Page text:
04 October, 2006

North Korea

Good news and bad news for Korea. Good news: it seems likely that a diplomat from South Korea will be the next Secretary-General of the UN. Bad news: North Korea pledges to test a nuclear weapon. Kim Jong-Il has developed a fine sense of timing. Even with all the hand-wringing, he'll probably get away with it.

7 comments:

Lindsey and Charlie said...

That is mixed news indeed. It will certainly be interesting to see how Japan and China react to the possibility of a nuclear test from North Korea.

Also, the new blog format looks good.

Daniel McIntosh said...

Thanks for the kind comments. I was getting a little tired of the dark, dark scheme I used before. It looked cool, but not particularly easy to read.

Japan has already increased work on a ballistic missile defense system. Next comes the power projection forces. China will probably protest and offer to improve the security (permissive action links, etc.) for the bombs. Bad as it for North Korea to have a bomb, it's worse for North Korea to have a to have a bomb without the means to secure it.

Where is Team America?

Noah said...

There is some speculation in the news that N. Korea could test the bomb this weekend.

Jeremy said...

Well, it happened (sort of/probably... 550 tons of TNT???).

And all I can manage is a shrug. I don't see how all that much changes. NK is still vastly outclassed in conventional military aspects, and especially in economics. The DPRK, nukes or not, is still only to grow poorer and more isolated as time goes on.

Daniel McIntosh said...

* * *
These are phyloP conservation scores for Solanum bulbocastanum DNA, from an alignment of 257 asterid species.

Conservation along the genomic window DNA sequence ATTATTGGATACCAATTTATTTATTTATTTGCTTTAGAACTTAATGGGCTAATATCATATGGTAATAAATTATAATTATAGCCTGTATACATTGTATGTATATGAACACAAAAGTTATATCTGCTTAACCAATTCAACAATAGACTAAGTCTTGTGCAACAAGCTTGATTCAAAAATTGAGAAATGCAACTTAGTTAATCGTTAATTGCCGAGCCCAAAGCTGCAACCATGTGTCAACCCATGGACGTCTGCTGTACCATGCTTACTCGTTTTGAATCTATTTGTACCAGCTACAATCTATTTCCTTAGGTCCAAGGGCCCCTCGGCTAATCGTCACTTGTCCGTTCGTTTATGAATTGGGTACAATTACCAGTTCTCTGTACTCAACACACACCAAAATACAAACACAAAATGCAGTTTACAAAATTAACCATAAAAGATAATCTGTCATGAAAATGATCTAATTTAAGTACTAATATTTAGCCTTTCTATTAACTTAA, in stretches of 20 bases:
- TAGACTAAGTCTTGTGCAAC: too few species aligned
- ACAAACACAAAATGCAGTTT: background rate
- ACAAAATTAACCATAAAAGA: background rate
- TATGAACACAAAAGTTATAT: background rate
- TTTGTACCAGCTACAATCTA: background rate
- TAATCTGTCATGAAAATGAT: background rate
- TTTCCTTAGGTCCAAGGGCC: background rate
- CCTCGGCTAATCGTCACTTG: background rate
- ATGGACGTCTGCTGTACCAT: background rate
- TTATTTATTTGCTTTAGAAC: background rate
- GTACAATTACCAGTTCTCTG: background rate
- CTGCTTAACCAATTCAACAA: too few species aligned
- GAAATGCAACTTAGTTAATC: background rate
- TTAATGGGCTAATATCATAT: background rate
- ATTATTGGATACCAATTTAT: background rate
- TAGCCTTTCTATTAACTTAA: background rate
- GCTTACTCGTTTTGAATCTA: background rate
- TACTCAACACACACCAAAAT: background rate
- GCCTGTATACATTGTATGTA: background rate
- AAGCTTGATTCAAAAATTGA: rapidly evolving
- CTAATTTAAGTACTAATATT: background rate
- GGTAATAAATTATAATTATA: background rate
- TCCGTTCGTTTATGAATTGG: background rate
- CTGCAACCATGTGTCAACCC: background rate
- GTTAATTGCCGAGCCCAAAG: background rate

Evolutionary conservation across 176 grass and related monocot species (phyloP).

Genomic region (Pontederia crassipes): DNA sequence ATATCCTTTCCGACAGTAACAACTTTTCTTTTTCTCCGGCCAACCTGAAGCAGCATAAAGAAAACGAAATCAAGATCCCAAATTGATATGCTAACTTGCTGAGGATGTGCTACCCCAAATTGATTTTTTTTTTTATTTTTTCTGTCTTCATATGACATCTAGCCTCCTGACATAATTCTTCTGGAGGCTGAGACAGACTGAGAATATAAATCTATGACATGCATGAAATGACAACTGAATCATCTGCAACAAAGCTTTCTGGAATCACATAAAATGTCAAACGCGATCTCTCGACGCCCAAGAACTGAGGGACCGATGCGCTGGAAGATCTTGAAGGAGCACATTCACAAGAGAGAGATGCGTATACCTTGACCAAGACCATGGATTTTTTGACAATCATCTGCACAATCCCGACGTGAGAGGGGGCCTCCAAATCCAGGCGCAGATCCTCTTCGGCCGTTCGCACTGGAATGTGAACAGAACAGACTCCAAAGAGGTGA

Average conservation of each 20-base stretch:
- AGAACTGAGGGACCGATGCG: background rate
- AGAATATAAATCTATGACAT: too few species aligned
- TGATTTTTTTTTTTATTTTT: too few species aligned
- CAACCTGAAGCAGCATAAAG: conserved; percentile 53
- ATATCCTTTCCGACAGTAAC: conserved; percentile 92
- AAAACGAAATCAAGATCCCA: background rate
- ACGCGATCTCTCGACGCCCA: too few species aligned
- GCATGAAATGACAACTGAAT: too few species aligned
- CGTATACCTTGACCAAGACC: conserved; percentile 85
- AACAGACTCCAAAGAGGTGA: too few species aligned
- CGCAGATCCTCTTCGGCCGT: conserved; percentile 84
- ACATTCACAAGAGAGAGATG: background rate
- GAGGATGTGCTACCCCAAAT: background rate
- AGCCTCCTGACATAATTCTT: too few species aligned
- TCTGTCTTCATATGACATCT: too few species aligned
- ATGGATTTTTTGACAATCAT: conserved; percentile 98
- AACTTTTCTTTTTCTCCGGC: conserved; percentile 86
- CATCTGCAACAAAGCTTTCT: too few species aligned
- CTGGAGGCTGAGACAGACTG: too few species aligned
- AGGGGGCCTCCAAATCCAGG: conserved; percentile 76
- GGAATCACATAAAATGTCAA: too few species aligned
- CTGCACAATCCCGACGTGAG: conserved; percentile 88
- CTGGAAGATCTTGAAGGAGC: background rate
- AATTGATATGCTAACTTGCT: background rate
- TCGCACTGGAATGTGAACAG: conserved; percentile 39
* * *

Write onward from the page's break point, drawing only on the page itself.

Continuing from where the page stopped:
You're right, it's mostly symbolic at this point. It would be insane for NK to push for military action. It would be nearly as insane for the US to push for anything more than (another) embargo. But it is a threshold, and a prompt to re-evaluate policy. Symbols matter, too.

Jeremy said...

The interesting thing here (to me) is the reaction of the Chinese. To my knowledge, they've never (at least publicly) condemned the DPRK as harshly as they have in the past several days.

We'll have to wait and see what the next generation of Chinese leadership says and does on the matter, assuming the current one doesn't do something unexpected and engineer "an unfortunate incident" which results in Kim's...neutralization. It seems that each successive generation of post-Mao Chinese leadership thus far is more 'liberalized' and 'normal' than the prior. In the world as it is and progresses, that can't bode well for the current DPRK regime as it stands.

Daniel McIntosh said...

Oddly enough, China is constrained by North Korea's relative weakness. It's good to see them pushing, but for several years now the prospect of Korean refugees (many of them armed) flooding the border has limited action. Of course, it's also a dangerous game for North Korea: when your best threat is that you might die, it makes it hard to suggest that its an option you'd choose for yourself.